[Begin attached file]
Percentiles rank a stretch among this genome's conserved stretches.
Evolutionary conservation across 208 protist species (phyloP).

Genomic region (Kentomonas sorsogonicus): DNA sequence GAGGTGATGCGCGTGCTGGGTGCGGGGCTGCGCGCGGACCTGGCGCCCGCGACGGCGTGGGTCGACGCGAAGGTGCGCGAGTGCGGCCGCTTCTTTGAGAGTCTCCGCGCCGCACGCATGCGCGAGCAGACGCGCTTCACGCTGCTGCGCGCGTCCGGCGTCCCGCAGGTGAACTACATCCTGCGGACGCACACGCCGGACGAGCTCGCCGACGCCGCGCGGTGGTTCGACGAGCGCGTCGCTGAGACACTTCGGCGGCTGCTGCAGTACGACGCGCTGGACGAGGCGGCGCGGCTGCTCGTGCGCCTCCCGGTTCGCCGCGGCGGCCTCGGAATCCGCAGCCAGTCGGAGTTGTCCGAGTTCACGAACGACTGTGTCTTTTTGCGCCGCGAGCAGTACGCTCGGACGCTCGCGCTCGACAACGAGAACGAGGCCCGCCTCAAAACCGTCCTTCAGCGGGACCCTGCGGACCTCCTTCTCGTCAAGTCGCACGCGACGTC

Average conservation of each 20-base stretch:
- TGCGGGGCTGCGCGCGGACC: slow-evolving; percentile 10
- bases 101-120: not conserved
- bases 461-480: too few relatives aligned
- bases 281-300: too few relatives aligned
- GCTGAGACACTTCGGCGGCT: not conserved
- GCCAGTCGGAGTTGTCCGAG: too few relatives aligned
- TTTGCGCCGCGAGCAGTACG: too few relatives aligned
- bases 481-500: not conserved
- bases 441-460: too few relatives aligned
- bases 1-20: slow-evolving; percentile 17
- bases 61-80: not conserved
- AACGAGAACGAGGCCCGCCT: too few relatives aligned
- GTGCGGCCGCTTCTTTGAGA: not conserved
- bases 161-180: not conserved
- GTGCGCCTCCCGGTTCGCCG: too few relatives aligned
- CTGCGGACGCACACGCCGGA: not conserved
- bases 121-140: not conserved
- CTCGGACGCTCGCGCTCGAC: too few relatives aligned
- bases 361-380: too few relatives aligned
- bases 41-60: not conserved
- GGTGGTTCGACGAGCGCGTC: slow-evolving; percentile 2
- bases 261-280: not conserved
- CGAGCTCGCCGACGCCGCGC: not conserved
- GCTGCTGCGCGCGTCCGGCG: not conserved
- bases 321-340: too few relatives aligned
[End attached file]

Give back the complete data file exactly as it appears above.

Percentiles rank a stretch among this genome's conserved stretches.
Evolutionary conservation across 208 protist species (phyloP).

Genomic region (Kentomonas sorsogonicus): DNA sequence GAGGTGATGCGCGTGCTGGGTGCGGGGCTGCGCGCGGACCTGGCGCCCGCGACGGCGTGGGTCGACGCGAAGGTGCGCGAGTGCGGCCGCTTCTTTGAGAGTCTCCGCGCCGCACGCATGCGCGAGCAGACGCGCTTCACGCTGCTGCGCGCGTCCGGCGTCCCGCAGGTGAACTACATCCTGCGGACGCACACGCCGGACGAGCTCGCCGACGCCGCGCGGTGGTTCGACGAGCGCGTCGCTGAGACACTTCGGCGGCTGCTGCAGTACGACGCGCTGGACGAGGCGGCGCGGCTGCTCGTGCGCCTCCCGGTTCGCCGCGGCGGCCTCGGAATCCGCAGCCAGTCGGAGTTGTCCGAGTTCACGAACGACTGTGTCTTTTTGCGCCGCGAGCAGTACGCTCGGACGCTCGCGCTCGACAACGAGAACGAGGCCCGCCTCAAAACCGTCCTTCAGCGGGACCCTGCGGACCTCCTTCTCGTCAAGTCGCACGCGACGTC

Average conservation of each 20-base stretch:
- TGCGGGGCTGCGCGCGGACC: slow-evolving; percentile 10
- bases 101-120: not conserved
- bases 461-480: too few relatives aligned
- bases 281-300: too few relatives aligned
- GCTGAGACACTTCGGCGGCT: not conserved
- GCCAGTCGGAGTTGTCCGAG: too few relatives aligned
- TTTGCGCCGCGAGCAGTACG: too few relatives aligned
- bases 481-500: not conserved
- bases 441-460: too few relatives aligned
- bases 1-20: slow-evolving; percentile 17
- bases 61-80: not conserved
- AACGAGAACGAGGCCCGCCT: too few relatives aligned
- GTGCGGCCGCTTCTTTGAGA: not conserved
- bases 161-180: not conserved
- GTGCGCCTCCCGGTTCGCCG: too few relatives aligned
- CTGCGGACGCACACGCCGGA: not conserved
- bases 121-140: not conserved
- CTCGGACGCTCGCGCTCGAC: too few relatives aligned
- bases 361-380: too few relatives aligned
- bases 41-60: not conserved
- GGTGGTTCGACGAGCGCGTC: slow-evolving; percentile 2
- bases 261-280: not conserved
- CGAGCTCGCCGACGCCGCGC: not conserved
- GCTGCTGCGCGCGTCCGGCG: not conserved
- bases 321-340: too few relatives aligned